CSS4 Variables with a Fallback

Almost a year ago, I wrote a CodePen post about CSS4 variables and Sass. Now that a handful of browsers support the CSS4 variable spec well, I figured it was worth revisiting the idea and came up with an approach that is not for everyone, but is more concise and includes a fallback for browsers that don’t support variables.

How CSS4 variables work

Variables have a -- prefix eg. --my-var. Referring to a defined variable looks like var(--my-var) In order to define CSS4 variables, they must be scoped to something. For global variables, you can scope to :root.

  :root {
  --color-1: #222;
}

Once you define your variables, you can use them for anything in that scope. Every element is in the :root scope. This means any element can use variables defined in :root scope.

  :root {
  --color-1: #222;
}

body {
  color: var(--color-1);
}

Goals

Since CSS4 variables aren’t supported by every browser, we only want to use them additively. Sass can help make that process easier. We are going to turn this:

  body {
  color: #222;
  color: var(--color-text);
  background-color: #FFFF;
  background-color: var(--color-background);
}

Into this:

  body {
  @include v(color, text);
  @include v(background-color, background);
}

Start with Sass variables maps

To start, we use Sass variable maps to define our variables.

  $color: (
  text: #222,
  background: #F0F0F0
);

As you can see, this is a really nice way to organize your variables. Maps are JSON-like key-value pairs. To access text from $color we can say map-get($color, text).

That isn’t all. We can also nest maps.

  $font: (
  size: (
    body: 18px,
    h1: 2.4em, h2: 2em,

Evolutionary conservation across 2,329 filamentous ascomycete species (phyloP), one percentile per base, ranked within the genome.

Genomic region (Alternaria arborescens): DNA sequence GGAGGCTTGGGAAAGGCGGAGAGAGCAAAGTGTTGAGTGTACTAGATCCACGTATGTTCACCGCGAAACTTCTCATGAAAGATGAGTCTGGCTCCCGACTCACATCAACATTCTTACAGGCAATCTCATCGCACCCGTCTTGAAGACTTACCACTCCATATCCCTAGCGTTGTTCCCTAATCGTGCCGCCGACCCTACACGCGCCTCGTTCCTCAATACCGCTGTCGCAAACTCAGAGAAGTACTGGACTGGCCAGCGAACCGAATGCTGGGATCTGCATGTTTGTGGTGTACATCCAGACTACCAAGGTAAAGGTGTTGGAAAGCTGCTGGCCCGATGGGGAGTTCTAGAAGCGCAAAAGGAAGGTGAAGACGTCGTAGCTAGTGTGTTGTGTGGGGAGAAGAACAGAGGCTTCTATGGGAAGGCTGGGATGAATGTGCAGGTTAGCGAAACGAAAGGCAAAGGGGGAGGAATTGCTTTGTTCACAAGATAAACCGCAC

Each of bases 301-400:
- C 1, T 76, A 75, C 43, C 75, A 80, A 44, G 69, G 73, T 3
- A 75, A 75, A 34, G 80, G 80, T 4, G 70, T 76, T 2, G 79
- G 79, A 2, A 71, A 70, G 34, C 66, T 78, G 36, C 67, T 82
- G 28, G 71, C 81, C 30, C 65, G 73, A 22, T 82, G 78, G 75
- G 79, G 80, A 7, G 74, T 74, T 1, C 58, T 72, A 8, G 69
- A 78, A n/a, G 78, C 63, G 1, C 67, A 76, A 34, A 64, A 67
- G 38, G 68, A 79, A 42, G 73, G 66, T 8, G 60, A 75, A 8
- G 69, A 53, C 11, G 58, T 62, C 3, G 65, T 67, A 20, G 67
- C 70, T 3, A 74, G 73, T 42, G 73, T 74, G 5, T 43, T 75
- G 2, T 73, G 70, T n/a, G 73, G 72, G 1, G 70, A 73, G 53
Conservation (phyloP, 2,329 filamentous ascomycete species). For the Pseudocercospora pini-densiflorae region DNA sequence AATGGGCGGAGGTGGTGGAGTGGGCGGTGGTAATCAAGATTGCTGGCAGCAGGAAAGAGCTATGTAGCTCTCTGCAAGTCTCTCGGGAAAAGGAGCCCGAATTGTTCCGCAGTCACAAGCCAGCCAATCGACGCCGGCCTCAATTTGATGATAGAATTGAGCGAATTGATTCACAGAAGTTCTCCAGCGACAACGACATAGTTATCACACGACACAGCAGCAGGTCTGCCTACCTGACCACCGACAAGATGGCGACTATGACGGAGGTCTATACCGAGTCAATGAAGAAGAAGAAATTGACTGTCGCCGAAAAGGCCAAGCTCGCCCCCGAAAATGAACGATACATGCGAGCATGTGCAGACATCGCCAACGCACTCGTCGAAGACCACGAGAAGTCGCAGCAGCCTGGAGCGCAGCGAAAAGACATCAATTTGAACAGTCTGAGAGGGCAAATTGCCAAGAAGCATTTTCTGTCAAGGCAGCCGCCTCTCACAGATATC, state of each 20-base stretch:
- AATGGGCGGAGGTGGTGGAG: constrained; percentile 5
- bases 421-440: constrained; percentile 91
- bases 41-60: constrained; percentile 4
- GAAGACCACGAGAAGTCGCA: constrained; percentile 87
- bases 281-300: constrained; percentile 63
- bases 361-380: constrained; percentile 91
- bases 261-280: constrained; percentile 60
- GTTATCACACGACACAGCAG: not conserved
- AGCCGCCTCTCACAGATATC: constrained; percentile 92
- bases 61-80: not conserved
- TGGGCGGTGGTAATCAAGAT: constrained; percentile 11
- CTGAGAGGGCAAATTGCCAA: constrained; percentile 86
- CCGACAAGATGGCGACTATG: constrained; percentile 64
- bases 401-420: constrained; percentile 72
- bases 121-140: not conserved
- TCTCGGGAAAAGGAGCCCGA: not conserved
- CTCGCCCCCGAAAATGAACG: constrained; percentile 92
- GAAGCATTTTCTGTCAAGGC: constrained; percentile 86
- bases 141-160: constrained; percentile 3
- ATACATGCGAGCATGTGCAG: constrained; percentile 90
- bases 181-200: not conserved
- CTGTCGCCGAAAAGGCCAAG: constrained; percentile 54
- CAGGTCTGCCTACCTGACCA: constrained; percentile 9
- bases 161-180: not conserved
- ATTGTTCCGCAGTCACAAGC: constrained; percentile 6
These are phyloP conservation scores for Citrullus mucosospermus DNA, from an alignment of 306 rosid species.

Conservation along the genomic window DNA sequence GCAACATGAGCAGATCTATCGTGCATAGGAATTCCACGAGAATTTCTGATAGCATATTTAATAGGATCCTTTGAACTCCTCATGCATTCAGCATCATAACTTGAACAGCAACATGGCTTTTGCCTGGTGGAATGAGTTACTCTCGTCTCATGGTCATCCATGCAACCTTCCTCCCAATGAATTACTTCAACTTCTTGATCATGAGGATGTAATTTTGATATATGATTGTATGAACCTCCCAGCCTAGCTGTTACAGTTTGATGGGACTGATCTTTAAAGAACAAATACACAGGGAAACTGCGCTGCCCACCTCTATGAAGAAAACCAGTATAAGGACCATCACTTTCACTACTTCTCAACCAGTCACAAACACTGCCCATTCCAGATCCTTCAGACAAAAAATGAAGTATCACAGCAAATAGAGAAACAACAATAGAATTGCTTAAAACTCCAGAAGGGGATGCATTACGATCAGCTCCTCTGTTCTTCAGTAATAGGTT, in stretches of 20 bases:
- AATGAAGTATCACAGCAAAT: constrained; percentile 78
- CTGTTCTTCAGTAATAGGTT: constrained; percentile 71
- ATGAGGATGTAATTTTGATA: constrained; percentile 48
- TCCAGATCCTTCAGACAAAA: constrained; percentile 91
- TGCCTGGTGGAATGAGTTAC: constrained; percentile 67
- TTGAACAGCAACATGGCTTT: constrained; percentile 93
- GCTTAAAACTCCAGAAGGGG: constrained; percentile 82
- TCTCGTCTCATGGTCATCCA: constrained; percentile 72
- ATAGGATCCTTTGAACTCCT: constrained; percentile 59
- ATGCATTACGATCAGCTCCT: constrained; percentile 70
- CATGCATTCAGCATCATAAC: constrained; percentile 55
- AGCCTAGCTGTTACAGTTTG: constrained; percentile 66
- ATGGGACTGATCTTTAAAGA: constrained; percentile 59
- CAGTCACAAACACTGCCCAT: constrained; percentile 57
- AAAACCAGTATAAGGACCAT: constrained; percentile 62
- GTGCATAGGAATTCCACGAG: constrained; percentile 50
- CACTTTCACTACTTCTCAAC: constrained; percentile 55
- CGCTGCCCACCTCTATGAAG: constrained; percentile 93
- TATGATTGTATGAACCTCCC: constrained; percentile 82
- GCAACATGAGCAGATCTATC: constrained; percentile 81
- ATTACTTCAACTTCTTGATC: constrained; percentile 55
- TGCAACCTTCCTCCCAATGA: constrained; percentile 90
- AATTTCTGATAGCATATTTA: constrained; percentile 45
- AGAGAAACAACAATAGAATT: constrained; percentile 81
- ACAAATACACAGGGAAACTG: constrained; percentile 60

h3: 1.6em, h4: 1.4em,
  ),
  leading: (
    body: 1.6,
    head: 1.2,
  ),
  family: (
    body: (Merriweather, Georgia, serif),
    head: (Roboto, Helvetica, sans-serif),
    code: (Menlo, Andale Mono, monospace),
  ),
);

Note how the family values are wrapped in (). This is because the commas are a part of the actual value we want returned. If I removed the wrapping (), Sass would not be able to recognize that each family name wasn’t another $font.family property. By wrapping them in parens, Sass treats the families like a Sass list. When you return a Sass list, it removes the wrapping parens, which is what we want.

In order to access a nested map, you simply nest your map-gets.

  map-get(map-get($font, size), h1)

This is essentially the same as saying:

  $nested-font-size-map: map-get($font, size);
$nested-font-size-value: map-get($nested-font-size-map, h1);

CSS properties in Sass maps

In order to access these maps intelligently, we need to map property names like background-color with variable maps like $color. To do this, we can use a map.

To start, we map literal names to the variable $map equivalent. This comes into play later.

  // associate variable map name to an actual variable map
$var-maps: (
  color: $color, 
  font:  $font
);

The word color is now associated with the map $color. and font with $font. Now, we map every property we want to use CSS4 variables for with the word for the $map it is associated with.